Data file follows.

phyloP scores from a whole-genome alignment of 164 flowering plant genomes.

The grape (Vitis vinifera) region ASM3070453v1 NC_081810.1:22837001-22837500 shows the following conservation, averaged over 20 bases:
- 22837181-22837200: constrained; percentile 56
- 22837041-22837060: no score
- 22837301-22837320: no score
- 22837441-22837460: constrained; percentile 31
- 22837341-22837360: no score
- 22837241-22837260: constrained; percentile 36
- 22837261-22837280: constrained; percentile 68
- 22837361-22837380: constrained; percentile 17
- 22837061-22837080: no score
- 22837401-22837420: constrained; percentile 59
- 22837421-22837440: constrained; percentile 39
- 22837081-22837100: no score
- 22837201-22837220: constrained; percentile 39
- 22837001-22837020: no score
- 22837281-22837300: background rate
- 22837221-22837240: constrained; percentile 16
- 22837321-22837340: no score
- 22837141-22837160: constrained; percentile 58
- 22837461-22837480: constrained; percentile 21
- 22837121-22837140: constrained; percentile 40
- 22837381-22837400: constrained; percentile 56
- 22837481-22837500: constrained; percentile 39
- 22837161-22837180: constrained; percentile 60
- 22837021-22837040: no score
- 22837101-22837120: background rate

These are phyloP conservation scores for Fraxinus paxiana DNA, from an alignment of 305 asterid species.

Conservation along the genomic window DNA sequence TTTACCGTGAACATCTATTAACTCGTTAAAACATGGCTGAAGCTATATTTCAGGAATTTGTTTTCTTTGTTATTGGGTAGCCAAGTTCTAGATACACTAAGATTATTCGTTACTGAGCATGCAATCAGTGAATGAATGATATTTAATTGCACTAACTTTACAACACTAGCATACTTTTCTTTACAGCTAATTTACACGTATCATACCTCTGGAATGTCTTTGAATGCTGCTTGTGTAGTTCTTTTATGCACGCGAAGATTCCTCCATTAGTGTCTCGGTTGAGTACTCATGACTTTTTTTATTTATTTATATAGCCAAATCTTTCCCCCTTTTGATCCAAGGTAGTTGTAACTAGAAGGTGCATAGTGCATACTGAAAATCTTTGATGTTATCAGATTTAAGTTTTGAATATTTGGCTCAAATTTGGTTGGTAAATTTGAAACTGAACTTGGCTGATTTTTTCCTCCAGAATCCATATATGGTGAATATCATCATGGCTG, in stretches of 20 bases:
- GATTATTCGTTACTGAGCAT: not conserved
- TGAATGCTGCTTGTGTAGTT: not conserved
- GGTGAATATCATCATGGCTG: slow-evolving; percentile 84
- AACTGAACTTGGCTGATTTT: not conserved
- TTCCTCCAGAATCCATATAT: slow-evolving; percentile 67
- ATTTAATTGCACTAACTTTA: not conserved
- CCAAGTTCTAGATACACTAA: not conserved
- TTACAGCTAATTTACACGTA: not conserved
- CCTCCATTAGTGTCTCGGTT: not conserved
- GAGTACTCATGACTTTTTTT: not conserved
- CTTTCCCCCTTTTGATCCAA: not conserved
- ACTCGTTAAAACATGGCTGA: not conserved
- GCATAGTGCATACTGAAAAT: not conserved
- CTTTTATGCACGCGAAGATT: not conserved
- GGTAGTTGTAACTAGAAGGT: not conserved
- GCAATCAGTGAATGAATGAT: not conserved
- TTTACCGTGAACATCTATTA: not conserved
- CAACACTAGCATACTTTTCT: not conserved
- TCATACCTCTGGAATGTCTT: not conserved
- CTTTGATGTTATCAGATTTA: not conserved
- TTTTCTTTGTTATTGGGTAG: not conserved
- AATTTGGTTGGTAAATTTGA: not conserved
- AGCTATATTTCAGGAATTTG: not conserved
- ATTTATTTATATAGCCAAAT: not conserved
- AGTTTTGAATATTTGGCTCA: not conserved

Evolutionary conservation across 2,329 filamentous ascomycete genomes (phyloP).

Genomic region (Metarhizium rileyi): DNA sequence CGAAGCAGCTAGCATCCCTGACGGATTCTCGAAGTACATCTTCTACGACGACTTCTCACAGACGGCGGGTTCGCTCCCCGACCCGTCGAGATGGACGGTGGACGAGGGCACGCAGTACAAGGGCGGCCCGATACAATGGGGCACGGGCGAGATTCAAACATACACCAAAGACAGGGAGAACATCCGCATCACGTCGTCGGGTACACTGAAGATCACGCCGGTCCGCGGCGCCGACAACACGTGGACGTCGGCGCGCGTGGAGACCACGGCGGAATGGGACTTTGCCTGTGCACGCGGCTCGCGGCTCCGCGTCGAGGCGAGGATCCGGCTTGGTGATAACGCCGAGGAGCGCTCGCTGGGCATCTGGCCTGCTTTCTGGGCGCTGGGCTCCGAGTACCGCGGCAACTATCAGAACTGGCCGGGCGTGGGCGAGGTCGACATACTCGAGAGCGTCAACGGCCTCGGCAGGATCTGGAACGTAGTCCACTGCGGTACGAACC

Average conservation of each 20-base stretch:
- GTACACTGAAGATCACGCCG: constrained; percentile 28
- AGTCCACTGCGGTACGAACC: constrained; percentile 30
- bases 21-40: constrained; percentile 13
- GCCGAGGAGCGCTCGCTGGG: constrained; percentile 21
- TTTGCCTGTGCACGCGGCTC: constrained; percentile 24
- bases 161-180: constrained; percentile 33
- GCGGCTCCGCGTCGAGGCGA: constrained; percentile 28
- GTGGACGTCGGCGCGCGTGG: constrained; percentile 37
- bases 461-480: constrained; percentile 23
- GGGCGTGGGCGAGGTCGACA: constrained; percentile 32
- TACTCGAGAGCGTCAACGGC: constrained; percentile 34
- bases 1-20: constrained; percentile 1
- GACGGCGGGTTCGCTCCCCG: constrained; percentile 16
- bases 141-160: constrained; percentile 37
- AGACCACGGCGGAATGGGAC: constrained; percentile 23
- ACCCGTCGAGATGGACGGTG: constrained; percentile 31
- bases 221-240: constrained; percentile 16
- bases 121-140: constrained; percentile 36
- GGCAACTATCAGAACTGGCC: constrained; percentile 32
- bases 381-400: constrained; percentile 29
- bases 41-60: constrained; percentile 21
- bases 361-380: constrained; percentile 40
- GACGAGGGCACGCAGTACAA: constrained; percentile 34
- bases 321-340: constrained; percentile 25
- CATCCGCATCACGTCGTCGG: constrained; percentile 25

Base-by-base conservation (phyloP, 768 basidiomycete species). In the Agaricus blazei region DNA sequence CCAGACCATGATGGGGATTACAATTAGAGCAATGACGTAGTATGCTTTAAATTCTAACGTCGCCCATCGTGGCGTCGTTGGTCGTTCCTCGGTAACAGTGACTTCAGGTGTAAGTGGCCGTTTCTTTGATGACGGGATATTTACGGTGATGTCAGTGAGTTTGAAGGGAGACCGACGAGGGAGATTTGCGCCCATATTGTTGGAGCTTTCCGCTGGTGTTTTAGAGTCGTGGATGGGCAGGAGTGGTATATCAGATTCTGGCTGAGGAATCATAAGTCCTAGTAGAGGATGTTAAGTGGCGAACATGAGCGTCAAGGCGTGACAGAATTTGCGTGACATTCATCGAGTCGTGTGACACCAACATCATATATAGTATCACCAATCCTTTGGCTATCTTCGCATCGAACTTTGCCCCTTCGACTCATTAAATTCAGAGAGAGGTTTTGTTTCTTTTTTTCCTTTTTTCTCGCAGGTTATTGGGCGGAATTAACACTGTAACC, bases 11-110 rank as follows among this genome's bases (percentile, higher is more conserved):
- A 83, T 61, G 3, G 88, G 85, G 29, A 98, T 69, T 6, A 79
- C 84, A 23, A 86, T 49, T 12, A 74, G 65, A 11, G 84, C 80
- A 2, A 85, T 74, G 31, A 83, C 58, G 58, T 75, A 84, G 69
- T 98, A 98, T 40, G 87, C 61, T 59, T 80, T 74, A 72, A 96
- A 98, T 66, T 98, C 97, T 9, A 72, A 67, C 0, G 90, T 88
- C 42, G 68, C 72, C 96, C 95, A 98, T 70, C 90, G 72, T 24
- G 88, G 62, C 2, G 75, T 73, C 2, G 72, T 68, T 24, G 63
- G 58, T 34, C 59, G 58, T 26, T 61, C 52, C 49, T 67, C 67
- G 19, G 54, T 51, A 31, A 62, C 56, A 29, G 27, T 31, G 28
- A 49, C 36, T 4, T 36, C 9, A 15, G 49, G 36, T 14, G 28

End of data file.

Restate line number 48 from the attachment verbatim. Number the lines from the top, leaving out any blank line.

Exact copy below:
- TCATACCTCTGGAATGTCTT: not conserved